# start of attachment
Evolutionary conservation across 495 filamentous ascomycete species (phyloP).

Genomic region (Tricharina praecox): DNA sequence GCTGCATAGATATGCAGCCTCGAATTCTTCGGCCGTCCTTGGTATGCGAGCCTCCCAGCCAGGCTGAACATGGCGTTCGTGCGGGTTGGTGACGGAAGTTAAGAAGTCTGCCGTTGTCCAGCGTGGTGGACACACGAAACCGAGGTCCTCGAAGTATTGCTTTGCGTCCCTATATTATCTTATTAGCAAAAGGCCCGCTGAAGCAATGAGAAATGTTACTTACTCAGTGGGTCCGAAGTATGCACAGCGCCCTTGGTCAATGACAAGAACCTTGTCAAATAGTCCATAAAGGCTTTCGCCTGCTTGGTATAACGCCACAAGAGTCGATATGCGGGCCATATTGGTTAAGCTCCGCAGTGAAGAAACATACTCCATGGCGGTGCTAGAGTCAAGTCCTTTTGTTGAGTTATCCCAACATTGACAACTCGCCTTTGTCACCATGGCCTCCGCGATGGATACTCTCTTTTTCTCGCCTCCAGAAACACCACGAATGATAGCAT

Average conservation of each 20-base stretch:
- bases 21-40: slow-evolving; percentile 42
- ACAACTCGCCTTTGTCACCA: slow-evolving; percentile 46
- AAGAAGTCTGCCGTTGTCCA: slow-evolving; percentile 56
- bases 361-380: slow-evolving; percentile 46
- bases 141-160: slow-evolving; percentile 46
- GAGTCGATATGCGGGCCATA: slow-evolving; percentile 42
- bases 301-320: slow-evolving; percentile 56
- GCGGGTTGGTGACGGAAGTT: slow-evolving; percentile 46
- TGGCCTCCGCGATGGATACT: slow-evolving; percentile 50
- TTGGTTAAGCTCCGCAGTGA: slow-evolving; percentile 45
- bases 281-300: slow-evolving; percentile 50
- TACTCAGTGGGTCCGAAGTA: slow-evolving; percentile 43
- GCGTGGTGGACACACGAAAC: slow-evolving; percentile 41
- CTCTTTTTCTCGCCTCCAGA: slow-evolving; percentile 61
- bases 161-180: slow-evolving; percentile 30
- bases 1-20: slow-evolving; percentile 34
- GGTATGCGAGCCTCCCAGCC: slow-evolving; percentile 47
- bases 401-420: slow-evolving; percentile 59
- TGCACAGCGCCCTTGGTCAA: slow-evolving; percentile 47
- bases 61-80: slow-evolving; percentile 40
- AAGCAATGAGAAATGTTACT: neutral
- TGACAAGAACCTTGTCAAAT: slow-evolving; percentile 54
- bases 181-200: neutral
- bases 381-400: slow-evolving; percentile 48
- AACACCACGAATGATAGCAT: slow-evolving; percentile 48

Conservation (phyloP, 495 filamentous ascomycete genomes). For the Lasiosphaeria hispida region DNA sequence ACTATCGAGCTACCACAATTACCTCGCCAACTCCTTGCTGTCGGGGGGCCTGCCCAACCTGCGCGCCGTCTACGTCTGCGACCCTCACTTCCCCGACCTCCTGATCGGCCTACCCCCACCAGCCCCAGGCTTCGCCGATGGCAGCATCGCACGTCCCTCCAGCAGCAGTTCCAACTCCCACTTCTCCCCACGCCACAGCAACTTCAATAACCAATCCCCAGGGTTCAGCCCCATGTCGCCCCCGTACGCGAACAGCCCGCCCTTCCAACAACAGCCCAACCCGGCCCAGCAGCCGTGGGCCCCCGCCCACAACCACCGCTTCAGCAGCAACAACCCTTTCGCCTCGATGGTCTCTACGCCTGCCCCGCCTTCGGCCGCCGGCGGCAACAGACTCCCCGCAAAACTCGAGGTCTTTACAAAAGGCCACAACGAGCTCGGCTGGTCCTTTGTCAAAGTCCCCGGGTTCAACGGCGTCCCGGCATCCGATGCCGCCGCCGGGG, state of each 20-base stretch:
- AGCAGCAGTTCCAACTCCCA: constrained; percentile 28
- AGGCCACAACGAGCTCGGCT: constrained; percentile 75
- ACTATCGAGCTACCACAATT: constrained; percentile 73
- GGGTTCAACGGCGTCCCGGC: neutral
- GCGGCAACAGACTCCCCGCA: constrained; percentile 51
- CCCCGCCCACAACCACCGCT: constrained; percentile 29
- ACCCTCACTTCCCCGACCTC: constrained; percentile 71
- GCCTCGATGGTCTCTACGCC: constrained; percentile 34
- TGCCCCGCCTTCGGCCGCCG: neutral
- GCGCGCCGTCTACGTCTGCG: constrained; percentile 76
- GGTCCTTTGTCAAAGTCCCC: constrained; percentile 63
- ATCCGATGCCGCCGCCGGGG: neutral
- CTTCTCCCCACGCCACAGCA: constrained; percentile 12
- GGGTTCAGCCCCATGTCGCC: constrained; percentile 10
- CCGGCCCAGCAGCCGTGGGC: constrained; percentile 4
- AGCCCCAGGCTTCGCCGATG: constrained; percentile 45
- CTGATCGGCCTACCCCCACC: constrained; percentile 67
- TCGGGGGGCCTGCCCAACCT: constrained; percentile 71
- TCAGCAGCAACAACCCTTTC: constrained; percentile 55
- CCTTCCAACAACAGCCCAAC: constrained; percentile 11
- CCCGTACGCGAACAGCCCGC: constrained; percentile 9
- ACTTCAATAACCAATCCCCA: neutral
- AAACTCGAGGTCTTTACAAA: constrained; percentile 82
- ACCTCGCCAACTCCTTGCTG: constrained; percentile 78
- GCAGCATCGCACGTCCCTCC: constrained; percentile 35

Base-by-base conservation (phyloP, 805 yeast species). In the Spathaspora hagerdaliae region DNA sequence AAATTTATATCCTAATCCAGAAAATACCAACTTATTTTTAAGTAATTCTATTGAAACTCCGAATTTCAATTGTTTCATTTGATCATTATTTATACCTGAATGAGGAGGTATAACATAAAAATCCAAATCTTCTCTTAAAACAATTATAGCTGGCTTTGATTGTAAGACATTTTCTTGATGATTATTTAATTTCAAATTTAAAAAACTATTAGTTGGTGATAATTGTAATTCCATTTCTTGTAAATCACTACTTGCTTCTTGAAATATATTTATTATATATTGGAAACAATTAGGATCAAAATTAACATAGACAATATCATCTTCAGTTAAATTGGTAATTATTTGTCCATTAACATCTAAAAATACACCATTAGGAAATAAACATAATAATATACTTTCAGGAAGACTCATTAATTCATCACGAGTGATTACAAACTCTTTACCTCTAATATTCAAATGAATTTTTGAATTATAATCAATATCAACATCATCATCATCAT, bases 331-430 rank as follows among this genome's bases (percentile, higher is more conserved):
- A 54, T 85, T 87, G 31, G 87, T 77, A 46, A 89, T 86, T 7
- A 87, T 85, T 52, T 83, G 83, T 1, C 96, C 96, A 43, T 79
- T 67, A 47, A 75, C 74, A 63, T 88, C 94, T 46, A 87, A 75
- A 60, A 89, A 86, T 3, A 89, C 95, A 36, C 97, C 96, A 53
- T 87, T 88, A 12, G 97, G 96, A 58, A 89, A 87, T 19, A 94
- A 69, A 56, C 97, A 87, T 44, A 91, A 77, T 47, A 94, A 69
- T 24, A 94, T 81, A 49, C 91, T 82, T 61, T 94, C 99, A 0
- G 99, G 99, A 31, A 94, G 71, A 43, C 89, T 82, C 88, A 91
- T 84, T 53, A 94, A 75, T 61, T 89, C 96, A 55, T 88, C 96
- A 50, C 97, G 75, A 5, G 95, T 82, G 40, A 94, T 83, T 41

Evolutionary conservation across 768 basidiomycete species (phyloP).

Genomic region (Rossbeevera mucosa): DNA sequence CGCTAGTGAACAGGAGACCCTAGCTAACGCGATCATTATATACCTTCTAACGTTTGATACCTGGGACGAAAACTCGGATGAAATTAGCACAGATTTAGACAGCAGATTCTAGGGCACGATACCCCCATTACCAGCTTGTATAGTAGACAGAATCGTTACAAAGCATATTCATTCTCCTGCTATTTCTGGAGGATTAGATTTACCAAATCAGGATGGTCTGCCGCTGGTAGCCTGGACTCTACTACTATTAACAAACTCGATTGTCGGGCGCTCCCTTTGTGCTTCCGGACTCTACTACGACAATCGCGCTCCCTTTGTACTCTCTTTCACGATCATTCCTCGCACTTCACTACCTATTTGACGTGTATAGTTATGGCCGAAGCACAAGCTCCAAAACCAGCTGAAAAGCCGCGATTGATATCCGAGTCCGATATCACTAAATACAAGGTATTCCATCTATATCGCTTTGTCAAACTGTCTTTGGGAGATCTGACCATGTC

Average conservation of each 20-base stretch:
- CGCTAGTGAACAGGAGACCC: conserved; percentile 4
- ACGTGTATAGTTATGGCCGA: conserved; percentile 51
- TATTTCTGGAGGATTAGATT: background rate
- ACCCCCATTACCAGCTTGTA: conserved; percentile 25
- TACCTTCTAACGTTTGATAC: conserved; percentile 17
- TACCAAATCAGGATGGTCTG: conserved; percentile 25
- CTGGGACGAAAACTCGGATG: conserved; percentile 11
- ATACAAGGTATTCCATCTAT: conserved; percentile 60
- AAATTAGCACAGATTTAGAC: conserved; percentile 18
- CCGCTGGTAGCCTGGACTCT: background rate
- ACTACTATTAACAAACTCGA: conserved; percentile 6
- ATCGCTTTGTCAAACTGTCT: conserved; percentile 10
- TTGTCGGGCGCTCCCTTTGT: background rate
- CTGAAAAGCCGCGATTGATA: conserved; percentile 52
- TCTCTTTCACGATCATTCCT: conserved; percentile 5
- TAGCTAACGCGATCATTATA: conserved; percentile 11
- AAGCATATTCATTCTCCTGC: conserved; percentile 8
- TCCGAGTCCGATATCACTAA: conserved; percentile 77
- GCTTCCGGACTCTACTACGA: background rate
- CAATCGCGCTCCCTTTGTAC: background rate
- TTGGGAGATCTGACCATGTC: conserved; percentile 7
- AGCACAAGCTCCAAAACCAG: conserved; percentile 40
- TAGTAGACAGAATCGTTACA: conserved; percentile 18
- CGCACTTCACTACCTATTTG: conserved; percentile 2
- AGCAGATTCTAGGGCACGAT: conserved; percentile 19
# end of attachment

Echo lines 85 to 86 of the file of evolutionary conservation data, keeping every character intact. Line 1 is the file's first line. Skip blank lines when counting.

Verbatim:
- AAGCATATTCATTCTCCTGC: conserved; percentile 8
- TCCGAGTCCGATATCACTAA: conserved; percentile 77